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22513Re: Intellectual Dishonesty

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  • Mary Jo Malo
    Oct 1, 2003

      "Nihilism is not only despair and negation, but above all the desire
      to despair and to negate." - Albert Camus

      "If we are to fail, it is better in any case to have stood on the
      side of those who choose life than on the side of those who are
      destroying." - Camus

      Mary Jo

      --- In existlist@yahoogroups.com, "C. S. Wyatt" <existlist1@t...>
      > The following statement is technically inaccurate:
      > > Christ, even bacteria have
      > > a greater will to live than nihilists.
      > >
      > > Jo
      > A Nihilist is not destructive, nor does he or she call for
      > destruction. Nihilism, academically, is a theory that asserts that
      > humanity will peak and then descend into chaotic existence. The
      > and valleys of this pattern move mankind forward, until a final
      > descent -- thousands of years from now, in theory.
      > When capitalized, Nihilism is a cousin to Anarchy. It was a
      > movement throughout Europe and found a center in the Slavic nations.
      > Eventually, Nihilism even counted as a true force in the Russian
      > Revolutionary Movements.
      > Nihilism, noun. the beliefs and practices of a revolutionary party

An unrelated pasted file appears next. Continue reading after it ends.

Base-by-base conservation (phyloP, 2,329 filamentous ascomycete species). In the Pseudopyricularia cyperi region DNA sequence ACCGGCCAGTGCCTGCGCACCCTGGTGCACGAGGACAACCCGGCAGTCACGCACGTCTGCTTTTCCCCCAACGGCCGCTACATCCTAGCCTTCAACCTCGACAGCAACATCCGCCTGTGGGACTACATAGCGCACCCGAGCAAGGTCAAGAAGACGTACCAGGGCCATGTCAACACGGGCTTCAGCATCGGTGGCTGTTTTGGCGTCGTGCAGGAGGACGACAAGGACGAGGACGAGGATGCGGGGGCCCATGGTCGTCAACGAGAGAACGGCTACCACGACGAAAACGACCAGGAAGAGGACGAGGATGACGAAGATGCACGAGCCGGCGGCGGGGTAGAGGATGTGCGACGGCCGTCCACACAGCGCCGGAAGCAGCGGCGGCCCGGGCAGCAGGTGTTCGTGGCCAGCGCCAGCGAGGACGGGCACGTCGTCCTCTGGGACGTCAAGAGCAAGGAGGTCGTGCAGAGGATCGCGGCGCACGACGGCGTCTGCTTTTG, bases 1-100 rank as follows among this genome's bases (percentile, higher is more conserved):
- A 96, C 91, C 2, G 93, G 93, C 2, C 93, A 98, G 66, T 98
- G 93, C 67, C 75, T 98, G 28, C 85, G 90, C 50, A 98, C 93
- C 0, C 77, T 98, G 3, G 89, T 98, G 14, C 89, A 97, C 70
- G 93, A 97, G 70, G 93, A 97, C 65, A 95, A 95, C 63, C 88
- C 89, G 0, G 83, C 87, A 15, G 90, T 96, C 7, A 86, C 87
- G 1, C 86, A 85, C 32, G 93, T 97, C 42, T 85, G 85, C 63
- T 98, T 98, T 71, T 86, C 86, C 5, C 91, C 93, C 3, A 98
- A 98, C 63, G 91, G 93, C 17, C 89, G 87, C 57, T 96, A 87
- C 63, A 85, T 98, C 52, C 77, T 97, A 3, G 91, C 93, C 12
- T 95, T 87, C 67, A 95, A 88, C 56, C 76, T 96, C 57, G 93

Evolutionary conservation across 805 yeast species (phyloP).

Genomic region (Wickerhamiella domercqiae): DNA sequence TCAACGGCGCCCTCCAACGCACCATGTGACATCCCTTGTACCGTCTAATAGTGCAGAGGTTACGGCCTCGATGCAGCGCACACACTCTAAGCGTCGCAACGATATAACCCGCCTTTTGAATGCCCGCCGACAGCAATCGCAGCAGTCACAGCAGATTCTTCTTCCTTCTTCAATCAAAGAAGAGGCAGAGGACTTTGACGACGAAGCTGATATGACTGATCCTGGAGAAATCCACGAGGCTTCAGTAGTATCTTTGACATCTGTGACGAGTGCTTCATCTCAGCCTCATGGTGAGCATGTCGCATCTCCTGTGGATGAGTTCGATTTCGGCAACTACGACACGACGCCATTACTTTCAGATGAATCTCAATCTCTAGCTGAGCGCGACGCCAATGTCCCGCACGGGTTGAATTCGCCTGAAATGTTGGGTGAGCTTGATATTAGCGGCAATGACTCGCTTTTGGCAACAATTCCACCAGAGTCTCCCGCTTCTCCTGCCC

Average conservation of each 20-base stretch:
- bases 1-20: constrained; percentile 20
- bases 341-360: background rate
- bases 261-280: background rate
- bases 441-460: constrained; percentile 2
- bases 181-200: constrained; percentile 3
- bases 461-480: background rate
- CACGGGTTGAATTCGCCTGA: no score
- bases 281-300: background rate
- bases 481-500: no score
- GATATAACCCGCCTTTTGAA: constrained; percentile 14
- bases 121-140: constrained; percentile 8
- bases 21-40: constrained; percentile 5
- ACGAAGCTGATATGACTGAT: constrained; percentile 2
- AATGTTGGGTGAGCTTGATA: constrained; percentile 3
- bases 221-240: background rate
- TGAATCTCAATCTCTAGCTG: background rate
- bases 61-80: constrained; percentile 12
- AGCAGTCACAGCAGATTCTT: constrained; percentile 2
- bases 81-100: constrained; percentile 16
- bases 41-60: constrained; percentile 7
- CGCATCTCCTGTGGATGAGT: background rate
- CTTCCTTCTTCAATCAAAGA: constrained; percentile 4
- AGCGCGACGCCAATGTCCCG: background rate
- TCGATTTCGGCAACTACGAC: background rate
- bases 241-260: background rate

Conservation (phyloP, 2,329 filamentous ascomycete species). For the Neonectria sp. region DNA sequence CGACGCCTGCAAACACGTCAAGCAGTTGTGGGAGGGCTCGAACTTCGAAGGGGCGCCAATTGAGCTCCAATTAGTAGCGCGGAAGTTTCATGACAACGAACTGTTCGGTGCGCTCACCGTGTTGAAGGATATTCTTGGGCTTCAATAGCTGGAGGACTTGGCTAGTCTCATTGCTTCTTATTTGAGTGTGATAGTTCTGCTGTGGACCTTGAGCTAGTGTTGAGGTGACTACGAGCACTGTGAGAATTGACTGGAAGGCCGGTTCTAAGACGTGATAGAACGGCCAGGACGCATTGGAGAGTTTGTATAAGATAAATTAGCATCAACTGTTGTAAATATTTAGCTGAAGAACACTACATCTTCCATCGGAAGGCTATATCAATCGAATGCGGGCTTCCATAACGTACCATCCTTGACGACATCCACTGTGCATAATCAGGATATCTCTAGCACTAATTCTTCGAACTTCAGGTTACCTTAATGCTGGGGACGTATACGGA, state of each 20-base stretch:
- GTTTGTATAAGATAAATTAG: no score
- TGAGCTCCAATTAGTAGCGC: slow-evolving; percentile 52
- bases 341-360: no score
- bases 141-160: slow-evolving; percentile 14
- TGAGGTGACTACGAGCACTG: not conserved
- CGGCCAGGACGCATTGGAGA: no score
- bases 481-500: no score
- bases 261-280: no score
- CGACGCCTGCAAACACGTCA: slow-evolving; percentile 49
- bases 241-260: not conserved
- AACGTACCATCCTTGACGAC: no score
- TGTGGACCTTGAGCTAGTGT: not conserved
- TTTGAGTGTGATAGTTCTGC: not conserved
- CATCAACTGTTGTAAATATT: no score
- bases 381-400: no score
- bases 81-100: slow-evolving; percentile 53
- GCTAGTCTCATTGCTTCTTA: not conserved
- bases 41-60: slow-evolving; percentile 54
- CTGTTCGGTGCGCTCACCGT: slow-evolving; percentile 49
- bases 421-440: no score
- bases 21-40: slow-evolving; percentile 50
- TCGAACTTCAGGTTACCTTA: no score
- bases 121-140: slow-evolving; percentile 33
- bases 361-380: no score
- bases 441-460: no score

> Russia in the middle 1800's, which advocated destruction of the old
      > order by violence and terrorism to make way for reform.
      > On the other hand, nihilism (lowercase) is more a rejection of order
      > than an assertion that everything is terrible and we should all die.
      > ni·hil·ism n
      > 1. the general rejection of established social conventions and
      > beliefs, especially of morality and religion
      > 2. a belief that life is pointless and human values are worthless
      > 3. the belief that there is no objective basis for truth
      > 4. the belief that all established authority is corrupt and must be
      > destroyed in order to rebuild a just society
      > 5. Ni·hil·ism: a political movement in late 19th-century Russia that
      > sought to bring about a just new society by destroying the existing
      > one through acts of terrorism and assassination
      > (from, of all places: Encarta® World English Dictionary © 1999)
      > I could use any number of dictionaries and texts for longer
      > definitions, but let us use these simplified definitions.
      > The first two easily fit into the Existentialism of early Sartre,
      > which is why many consider the two related. The idea that social
      > values should be redacted and replaced by internal motivations,
      > intrinsic values, is common to many Continental Philosophical
      > of thought.
      > Item 3 is closer to later movements. I hate to sound negative, but
      > American "moral relativists" and "cultural relativists" often fall
      > under the spell of the "no objective truth" assertion of nihilism.
      > Personally, I think there are a few objective truths -- starting
      > mankind is an animal that seeks to survive.
      > Items 4 and 5 are Sartre's weakness. In fact, Sartre admired and
      > embraced Russian Nihilism as a romantic notion. Camus did the same,
      > "The Just Assassins" -- but he observed a clear distinction between
      > Nihilism and nihilism. Dostoevsky and other Russian writers did the
      > "Nihilism" and "nihilistic" are too often misused,
      like "Existential"
      > and "existentialism."
      > - C. S. Wyatt
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